“Being located on one of the best beaches in Asia, combined with that I was already working with Surf Life Saving Australia who annually train my lifeguards at the Resort, gave us ideal opening and opportunity to establish Vietnam’s very first Surf Life Saving Club, the Danang Beach Surf Life Saving Club,” he said.
“We both believe that this project is vitally important as it will not only help in the reduction of drowning deaths but it will also contribute in developing the young Vietnamese people who join the clubs to become better, fitter and more responsible.”
A volunteering culture
This is just one of many volunteering projects in Asia, the Pacific and Africa being coordinated from Australia.
Jessica Whiting is from Austraining International, a partner to the Australian Volunteers for International Development, an Australian Government funded initiative.
Her organisation is supporting the Surf Life Saving program, but it also coordinates about 550 Australians in a range of short and longer-term volunteer placements.
“There’s anything from health professionals to education, IT workers, construction to trades people,” Ms Whiting said.
She says their programs range from one for 18 to 30-year-olds with a university degree or work experience to one for older people who are looking to give something back, or retirees who are winding up at work.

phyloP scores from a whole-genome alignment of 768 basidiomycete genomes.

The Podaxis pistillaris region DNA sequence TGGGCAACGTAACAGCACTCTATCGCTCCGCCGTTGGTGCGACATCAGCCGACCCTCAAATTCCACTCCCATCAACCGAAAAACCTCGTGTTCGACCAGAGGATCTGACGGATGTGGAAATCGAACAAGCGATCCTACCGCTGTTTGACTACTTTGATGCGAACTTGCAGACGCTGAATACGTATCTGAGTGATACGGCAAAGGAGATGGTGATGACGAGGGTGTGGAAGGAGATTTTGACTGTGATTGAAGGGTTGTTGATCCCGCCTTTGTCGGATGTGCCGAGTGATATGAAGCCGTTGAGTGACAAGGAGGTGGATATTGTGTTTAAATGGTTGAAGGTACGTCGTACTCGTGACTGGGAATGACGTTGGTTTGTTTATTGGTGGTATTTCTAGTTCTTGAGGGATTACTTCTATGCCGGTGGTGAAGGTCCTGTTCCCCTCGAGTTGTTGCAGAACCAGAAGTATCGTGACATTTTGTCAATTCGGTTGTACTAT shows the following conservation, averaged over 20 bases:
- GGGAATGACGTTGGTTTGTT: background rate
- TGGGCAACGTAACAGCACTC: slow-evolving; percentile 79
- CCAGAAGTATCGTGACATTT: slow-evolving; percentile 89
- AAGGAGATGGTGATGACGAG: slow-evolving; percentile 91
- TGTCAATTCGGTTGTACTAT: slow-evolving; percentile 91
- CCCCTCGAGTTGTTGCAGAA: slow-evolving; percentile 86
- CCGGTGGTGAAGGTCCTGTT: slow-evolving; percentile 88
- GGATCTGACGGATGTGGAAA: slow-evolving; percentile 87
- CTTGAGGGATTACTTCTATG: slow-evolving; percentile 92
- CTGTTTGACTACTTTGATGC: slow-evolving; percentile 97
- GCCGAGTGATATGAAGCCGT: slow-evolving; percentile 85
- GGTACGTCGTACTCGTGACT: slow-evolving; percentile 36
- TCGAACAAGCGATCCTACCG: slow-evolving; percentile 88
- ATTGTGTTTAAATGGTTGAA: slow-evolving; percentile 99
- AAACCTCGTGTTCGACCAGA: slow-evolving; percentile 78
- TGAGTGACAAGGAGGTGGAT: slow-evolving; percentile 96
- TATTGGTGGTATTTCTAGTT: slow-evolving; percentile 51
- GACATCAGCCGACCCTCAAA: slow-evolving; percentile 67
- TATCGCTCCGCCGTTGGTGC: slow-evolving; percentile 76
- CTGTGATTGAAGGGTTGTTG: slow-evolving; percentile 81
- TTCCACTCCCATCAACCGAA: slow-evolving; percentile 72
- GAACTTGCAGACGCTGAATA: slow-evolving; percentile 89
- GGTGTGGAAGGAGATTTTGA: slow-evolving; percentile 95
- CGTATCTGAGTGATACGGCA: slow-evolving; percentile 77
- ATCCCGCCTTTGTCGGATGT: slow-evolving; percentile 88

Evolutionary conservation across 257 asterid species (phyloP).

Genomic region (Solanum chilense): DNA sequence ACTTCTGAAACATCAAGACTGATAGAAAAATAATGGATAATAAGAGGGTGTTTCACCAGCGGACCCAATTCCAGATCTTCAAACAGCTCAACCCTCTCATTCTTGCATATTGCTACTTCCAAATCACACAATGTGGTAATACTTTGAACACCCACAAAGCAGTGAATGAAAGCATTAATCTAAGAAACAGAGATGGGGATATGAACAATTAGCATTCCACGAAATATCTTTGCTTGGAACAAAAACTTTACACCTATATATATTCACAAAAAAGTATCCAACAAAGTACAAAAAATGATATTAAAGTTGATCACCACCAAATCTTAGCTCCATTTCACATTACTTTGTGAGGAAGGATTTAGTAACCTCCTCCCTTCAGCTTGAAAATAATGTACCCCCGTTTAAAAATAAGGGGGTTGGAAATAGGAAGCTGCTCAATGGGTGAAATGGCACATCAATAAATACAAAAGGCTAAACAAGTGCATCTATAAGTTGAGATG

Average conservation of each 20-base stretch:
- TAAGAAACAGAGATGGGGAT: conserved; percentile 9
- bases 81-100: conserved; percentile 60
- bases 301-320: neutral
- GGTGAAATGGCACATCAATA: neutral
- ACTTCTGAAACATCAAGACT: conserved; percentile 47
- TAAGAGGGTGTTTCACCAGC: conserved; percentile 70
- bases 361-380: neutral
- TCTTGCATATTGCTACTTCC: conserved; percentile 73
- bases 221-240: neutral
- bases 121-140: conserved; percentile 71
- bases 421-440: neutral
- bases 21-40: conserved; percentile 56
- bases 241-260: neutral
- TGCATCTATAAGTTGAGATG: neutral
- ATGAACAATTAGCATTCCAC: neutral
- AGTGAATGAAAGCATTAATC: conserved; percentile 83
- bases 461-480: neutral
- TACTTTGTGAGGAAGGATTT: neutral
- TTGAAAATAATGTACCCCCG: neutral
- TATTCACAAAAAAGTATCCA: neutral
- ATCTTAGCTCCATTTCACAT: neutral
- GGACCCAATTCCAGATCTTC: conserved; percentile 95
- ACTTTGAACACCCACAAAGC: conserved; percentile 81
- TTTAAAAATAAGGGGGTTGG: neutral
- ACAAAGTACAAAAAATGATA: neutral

“We often hear volunteers say when they come back ‘I felt like I received so much more than I gave’ the people are doing amazing work, but it’s also an amazing experience for them,” she said.
“They’re also extending their skills, they’re learning about cross-cultural communication and how to implement change and positive development while having few resources.”
In her online blog on the Austraining International website Katherine Waterhouse writes ‘As far as I can work out, the literal translation of my role here is ‘teacher of rescue on the beach’… there has been a great deal of effort invested into survival swimming programs for children, so the odd appearance of foreign swimming teachers doesn’t hold too much mystery for locals. ‘Teachers of beach rescue’, however, are a new concept to a population that really doesn’t have a good understanding of how to stay safe at the beach.’
Ms Waterhouse said there had been a good turnout for their first basic lifeguard training program.
She’s also running a nippers program and local parents are hoping their children can join in next season.
“There’s been enthusiastic support for the programs that we have been able to run so far, which bodes well for steadily increasing local involvement once the movement is officially up and running,” she said.
Ms Waterhouse says there have been hurdles to cross, including waiting on formal government approval for the project to operate as a not-for-profit organisation.
But the hold-up has not limited her passion for the cause.
“I’m keeping my fingers crossed that there will be another volunteer to come in and assist where I leave off, since it’s a big undertaking and will take time, patience and ongoing effort.”